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What is pu'erh tea?

Pu-erh tea originated in the Yunnan Province of China, specifically in the region of Pu'er County. Its history can be traced back to the Tang Dynasty (618-907), although it gained significant popularity during the Ming Dynasty (1368-1644) and Qing Dynasty (1644-1912). Pu-erh tea was traditionally produced for trade and was transported along the ancient Tea Horse Road, which connected Yunnan to Tibet and other regions. This tea was highly valued for its unique flavor, ability to improve digestion, and potential health benefits. Over time, pu-erh tea became associated with cultural traditions, ceremonies, and medicinal properties.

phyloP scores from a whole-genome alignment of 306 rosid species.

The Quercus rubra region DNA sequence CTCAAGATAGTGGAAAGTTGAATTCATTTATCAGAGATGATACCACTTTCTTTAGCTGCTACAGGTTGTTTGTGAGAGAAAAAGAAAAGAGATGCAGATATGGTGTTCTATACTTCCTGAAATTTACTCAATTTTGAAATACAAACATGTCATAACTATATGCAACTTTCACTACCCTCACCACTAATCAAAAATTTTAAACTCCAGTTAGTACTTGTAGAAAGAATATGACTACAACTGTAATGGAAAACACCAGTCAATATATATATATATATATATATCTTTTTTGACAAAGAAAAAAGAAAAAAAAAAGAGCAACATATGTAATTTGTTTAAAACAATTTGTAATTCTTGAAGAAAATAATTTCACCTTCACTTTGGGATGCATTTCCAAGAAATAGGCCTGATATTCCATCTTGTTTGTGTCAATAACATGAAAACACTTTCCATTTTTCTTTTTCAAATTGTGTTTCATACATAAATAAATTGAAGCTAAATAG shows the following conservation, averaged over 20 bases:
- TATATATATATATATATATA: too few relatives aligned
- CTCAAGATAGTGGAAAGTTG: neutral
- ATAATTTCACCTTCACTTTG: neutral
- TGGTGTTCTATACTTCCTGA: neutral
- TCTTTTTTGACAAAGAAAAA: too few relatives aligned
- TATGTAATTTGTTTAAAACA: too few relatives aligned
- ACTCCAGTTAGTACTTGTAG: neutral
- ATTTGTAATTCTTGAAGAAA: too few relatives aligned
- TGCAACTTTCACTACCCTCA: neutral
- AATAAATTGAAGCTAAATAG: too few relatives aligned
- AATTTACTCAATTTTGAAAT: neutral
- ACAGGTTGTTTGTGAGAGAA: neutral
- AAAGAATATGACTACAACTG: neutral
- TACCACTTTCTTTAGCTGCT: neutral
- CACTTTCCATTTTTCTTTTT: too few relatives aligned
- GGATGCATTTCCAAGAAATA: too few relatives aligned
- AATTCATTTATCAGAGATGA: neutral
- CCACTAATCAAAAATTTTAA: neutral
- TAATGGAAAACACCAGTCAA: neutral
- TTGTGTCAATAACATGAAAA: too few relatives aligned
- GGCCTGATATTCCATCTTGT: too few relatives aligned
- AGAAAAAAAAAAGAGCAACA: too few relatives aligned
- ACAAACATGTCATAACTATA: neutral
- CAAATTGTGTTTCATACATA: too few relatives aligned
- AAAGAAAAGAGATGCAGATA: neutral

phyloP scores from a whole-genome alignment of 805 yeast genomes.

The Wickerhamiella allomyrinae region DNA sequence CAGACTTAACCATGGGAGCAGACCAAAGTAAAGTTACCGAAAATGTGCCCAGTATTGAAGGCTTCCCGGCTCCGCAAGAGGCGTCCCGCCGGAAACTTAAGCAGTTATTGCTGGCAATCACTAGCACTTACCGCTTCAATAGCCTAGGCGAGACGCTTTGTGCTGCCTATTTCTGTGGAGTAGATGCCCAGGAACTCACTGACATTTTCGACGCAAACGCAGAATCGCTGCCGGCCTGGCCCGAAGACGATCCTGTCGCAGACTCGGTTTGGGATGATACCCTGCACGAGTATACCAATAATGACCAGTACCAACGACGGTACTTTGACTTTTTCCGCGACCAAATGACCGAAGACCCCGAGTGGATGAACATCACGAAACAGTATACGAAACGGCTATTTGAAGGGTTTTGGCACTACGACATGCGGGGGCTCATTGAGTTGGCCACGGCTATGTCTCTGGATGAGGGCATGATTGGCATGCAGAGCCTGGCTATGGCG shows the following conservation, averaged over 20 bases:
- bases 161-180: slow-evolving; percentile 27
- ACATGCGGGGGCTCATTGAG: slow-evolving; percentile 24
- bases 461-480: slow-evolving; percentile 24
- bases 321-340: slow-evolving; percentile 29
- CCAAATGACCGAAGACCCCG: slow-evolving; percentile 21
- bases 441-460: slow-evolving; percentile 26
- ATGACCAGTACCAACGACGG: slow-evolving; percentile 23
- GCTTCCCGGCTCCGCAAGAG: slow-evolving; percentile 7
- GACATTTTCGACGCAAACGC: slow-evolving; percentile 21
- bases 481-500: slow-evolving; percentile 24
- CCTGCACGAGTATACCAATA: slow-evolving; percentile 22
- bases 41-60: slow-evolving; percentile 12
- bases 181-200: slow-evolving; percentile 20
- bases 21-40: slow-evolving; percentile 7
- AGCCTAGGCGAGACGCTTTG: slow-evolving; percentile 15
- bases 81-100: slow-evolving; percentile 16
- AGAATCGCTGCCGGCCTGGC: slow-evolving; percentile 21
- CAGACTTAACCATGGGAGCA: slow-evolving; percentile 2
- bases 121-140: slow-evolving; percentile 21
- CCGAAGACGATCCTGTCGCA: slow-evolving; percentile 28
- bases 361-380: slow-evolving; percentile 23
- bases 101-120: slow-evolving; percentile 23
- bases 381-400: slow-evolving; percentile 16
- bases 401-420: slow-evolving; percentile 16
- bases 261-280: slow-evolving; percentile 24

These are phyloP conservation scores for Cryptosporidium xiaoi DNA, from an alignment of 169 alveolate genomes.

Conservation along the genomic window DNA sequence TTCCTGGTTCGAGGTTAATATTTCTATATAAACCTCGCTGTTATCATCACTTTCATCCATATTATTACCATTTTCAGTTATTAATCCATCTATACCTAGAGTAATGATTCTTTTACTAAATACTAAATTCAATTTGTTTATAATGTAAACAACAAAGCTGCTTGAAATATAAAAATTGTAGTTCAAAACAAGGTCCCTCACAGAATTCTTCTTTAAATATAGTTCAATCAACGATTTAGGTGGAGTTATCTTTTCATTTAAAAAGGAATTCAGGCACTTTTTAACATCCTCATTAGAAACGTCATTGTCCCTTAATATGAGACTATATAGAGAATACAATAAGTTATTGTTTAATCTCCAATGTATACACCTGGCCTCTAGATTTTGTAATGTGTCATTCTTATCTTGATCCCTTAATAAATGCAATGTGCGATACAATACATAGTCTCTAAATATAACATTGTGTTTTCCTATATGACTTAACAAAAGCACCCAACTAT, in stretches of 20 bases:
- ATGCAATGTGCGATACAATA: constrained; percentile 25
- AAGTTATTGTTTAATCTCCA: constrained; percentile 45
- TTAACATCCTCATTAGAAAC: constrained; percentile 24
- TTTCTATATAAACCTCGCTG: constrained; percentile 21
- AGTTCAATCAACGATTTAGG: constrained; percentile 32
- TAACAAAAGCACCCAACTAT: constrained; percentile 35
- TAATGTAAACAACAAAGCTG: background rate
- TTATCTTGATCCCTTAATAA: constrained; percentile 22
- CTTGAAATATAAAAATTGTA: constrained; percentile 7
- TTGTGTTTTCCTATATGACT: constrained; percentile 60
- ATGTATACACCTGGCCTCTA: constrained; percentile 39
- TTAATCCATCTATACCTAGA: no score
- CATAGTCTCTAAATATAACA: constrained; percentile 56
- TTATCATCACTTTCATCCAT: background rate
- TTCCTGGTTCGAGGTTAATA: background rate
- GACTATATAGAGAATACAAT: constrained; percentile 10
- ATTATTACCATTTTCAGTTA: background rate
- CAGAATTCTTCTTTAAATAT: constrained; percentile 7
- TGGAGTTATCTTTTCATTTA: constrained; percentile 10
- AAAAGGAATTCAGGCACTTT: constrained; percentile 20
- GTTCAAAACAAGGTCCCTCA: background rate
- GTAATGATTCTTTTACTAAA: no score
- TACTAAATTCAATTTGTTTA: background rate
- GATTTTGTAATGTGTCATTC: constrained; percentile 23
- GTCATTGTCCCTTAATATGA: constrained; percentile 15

Taste: Pu-erh tea varies depending on factors such as the type of pu-erh (raw or fermented), the age of the tea, and the specific processing methods. Young raw pu-erh tea, also known as "sheng" pu-erh, has a vibrant, astringent, and grassy taste with some bitterness. It is often described as refreshing and invigorating. Aged raw pu-erh teas develop deeper and more complex flavors, often exhibiting earthy, woody, and sometimes fruity or floral notes. Fermented pu-erh tea, also called "shu" or "cooked" pu-erh, undergoes a microbial fermentation process that produces a unique flavor profile. It tends to have a smooth, mellow, and earthy taste with hints of sweetness and may possess subtle "aged" characteristics.